x Abu Dhabi, UAEWednesday 17 January 2018

Man still in jail 'because he can't afford fine'

Family prays man who has been in prison for 10 years - twice as long as his five-year sentence for embezzlement - will be released.

DUBAI // The family of an Indian man who has served 10 years in prison - twice the length of his sentence and one of the longest terms on record for a financial crime - is praying he will be pardoned today.

A decade after Koonimookel Abdullah, 61, was sentenced to five years, a decision from the Public Prosecution on a mercy petition filed on his behalf is likely to be delivered today, relatives and aid workers said, adding all other avenues have been exhausted.

Mr Abdullah was kept in jail after completing his sentence in 2007 as he could not pay back Dh325,000, half the amount of the blood-money embezzlement for which he was convicted in May 2002.

"We are in tears. We cry and we are tense. We are praying for mercy," said Roshna, Mr Abdullah's daughter who lives near Calicut in Kerala.

"Everyone consoles us and says he will be free … he will come this month, then next month. My mother is always tense. If he is not freed now, then what hope do we have?"

Kamarunisa, Abdullah's wife, visited Dubai in 2010 to file a mercy petition for his release based on the "excess number of years" he has served in Dubai Central Jail.

The Indian Community Welfare Committee (ICWC) arranged for her visit and resubmitted a mercy petition last year.

Mr Abdullah has maintained he was duped by a court official, MS, who lived in the same Sharjah apartment block where he worked.

A former baker from Kerala, Mr Abdullah had found a job as a watchman in Sharjah, where he worked for 15 years.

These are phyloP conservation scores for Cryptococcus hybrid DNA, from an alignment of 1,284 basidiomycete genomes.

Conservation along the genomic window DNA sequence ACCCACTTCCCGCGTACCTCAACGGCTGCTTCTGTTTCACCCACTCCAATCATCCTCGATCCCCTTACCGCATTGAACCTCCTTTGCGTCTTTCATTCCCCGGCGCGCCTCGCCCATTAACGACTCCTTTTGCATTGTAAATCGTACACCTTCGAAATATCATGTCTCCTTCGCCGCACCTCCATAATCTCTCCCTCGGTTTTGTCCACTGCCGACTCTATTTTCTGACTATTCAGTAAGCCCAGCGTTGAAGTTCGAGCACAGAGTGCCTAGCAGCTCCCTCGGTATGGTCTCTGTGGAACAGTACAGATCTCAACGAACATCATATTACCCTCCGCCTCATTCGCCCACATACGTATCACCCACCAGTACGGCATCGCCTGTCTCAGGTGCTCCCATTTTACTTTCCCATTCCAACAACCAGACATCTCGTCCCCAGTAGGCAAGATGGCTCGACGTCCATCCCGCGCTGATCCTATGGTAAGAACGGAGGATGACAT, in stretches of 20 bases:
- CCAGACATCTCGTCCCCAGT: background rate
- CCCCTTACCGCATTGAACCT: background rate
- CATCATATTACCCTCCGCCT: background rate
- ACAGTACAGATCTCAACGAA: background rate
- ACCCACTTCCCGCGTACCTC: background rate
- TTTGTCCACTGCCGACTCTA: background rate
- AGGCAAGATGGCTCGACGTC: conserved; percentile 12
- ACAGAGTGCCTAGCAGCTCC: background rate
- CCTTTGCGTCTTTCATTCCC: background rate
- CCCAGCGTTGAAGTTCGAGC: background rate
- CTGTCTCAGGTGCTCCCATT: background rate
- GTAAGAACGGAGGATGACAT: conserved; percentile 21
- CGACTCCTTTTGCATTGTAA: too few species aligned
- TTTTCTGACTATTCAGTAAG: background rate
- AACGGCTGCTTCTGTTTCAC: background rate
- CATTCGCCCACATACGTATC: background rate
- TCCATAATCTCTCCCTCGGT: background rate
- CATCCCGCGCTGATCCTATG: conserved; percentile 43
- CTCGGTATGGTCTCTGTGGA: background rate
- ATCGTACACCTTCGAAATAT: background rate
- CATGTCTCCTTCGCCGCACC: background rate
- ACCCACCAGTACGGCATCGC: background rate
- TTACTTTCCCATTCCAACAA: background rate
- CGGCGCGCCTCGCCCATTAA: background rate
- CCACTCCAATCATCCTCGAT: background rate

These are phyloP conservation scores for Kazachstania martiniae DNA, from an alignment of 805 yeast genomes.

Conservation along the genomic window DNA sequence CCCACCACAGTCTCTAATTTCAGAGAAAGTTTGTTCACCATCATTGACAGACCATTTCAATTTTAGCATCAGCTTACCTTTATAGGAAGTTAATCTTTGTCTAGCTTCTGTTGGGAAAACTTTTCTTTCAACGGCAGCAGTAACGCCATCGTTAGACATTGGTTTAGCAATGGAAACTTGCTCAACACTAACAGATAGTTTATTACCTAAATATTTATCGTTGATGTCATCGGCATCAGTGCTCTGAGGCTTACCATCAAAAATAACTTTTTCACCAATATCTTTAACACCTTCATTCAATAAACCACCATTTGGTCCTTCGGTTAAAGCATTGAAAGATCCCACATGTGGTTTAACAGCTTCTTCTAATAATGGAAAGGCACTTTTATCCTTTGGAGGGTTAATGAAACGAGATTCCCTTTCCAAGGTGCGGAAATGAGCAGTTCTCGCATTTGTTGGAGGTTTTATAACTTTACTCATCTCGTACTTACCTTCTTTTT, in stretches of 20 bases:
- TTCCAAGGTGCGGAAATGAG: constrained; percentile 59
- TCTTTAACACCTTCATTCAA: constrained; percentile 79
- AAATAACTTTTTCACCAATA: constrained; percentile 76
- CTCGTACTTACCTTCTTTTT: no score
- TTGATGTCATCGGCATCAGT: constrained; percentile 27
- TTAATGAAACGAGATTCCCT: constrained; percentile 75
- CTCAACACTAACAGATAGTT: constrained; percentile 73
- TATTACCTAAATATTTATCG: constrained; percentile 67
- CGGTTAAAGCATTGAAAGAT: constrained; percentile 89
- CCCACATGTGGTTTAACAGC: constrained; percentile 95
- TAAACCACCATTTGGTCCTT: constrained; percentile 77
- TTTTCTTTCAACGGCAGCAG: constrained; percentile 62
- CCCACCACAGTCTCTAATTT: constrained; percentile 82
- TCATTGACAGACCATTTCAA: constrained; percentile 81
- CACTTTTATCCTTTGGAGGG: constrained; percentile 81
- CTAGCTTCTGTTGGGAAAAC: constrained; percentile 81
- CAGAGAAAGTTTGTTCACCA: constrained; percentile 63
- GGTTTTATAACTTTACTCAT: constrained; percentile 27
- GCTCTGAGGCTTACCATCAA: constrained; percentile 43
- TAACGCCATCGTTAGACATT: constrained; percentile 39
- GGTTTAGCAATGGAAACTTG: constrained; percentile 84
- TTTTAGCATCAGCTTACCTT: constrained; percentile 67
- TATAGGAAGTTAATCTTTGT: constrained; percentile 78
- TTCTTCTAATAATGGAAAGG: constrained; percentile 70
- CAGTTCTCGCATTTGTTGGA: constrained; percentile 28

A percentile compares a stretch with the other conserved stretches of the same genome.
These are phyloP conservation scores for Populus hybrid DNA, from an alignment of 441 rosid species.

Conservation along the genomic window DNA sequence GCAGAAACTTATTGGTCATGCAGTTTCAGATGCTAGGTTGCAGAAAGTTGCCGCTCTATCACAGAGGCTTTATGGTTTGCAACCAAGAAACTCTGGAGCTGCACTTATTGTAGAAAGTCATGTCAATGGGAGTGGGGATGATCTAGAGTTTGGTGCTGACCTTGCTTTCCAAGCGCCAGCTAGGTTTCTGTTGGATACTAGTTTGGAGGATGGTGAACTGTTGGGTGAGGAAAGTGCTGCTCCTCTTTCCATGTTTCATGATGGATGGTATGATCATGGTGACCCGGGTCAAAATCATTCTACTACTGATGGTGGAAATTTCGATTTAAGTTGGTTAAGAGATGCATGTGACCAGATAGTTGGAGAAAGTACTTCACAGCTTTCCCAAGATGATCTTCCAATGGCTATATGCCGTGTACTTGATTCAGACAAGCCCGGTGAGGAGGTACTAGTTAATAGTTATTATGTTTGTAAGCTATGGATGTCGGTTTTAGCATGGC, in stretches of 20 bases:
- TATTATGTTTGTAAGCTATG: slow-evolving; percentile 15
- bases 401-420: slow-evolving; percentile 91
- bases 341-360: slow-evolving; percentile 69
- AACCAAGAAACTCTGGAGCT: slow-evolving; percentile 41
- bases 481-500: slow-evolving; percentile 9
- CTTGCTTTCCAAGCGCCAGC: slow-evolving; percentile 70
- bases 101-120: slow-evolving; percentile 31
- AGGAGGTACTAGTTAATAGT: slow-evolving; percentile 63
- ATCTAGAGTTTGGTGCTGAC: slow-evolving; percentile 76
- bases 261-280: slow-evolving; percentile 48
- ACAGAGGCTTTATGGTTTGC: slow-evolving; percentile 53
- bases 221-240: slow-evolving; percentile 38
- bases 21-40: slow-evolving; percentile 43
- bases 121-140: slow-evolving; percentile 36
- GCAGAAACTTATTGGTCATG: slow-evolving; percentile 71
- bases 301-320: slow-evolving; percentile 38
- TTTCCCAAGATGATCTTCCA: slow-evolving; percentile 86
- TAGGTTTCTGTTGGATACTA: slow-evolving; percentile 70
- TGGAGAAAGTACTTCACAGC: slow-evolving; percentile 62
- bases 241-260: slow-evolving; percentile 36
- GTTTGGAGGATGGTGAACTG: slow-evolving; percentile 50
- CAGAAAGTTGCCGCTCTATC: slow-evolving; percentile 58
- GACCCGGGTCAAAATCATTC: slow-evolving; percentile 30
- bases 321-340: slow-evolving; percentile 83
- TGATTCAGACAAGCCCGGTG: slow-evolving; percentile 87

His troubles began during Ramadan in 2002, when he accepted a total of Dh1,500 in three instalments as zakat - or alms - from the official, who was responsible for administering diyya, or blood money, in the courts.

MS convinced Mr Abdullah that rich Emiratis were giving money to poor people during the holy month, and asked him to sign some papers as a receipt for the funds.

The official then used the papers to open a bank account in Mr Abdullah's name and transferred Dh650,000 in unclaimed diyya money from the court.

The official later withdrew the cash and left the country. But on his return to Dubai, he was convicted and jailed along with Mr Abdullah.

Mr Abdullah's family insists he was deceived because he cannot read or write, and had never even set foot in the bank where the account was opened. Indian aid workers say the case typifies the situation of illiterate workers.

"We have knocked on every door and now we are hopeful of a positive outcome considering the nature of his case," said K Kumar, the head of the ICWC.

"It's a very sad case. We are hopeful of a pardon. But the moral of the story is that workers have to be very careful and warned against signing papers. They can easily be duped."

After the mercy petition was resubmitted, Mr Abdullah has been called to court hearings and asked to repay the Dh325,000, which he has said he could not afford. His monthly salary was Dh500.

Lawyers said pardons were usually issued by the rulers of the different emirates during Eid, Ramadan and National Day.

"It has also happened that after a complainant files a mercy petition, the sum he cannot pay is written off by the court," said a lawyer who was aware of Mr Abdullah's case but did not wish to be identified.

The case may depend on a 2010 judgment by the Dubai Court of First Instance, where a Syrian prisoner was ordered to be released after spending four more years behind bars than his three-year sentence for embezzling public funds.

The court ruled prisoners who are convicted of financial crimes, but who are unable to pay the fines and penalties, may be kept in jail for a maximum of six months beyond the completion of their sentences.

Lawyers are not certain the ruling applied to all financial crimes but the ICWC has cited it in its petition.

An aid worker who has visited Mr Abdullah in prison said he was anxious about today's hearing.

"We told him to hold on to the dream of being released," the worker said. "He has a lot of hope and has been waiting for this day."

Mr Abdullah's daughter Roshna said the family had been relying on friends for money ever since losing their sole breadwinner.

"People try and help, but how much can they keep giving?" she asked. "We are waiting in tears that he will get mercy."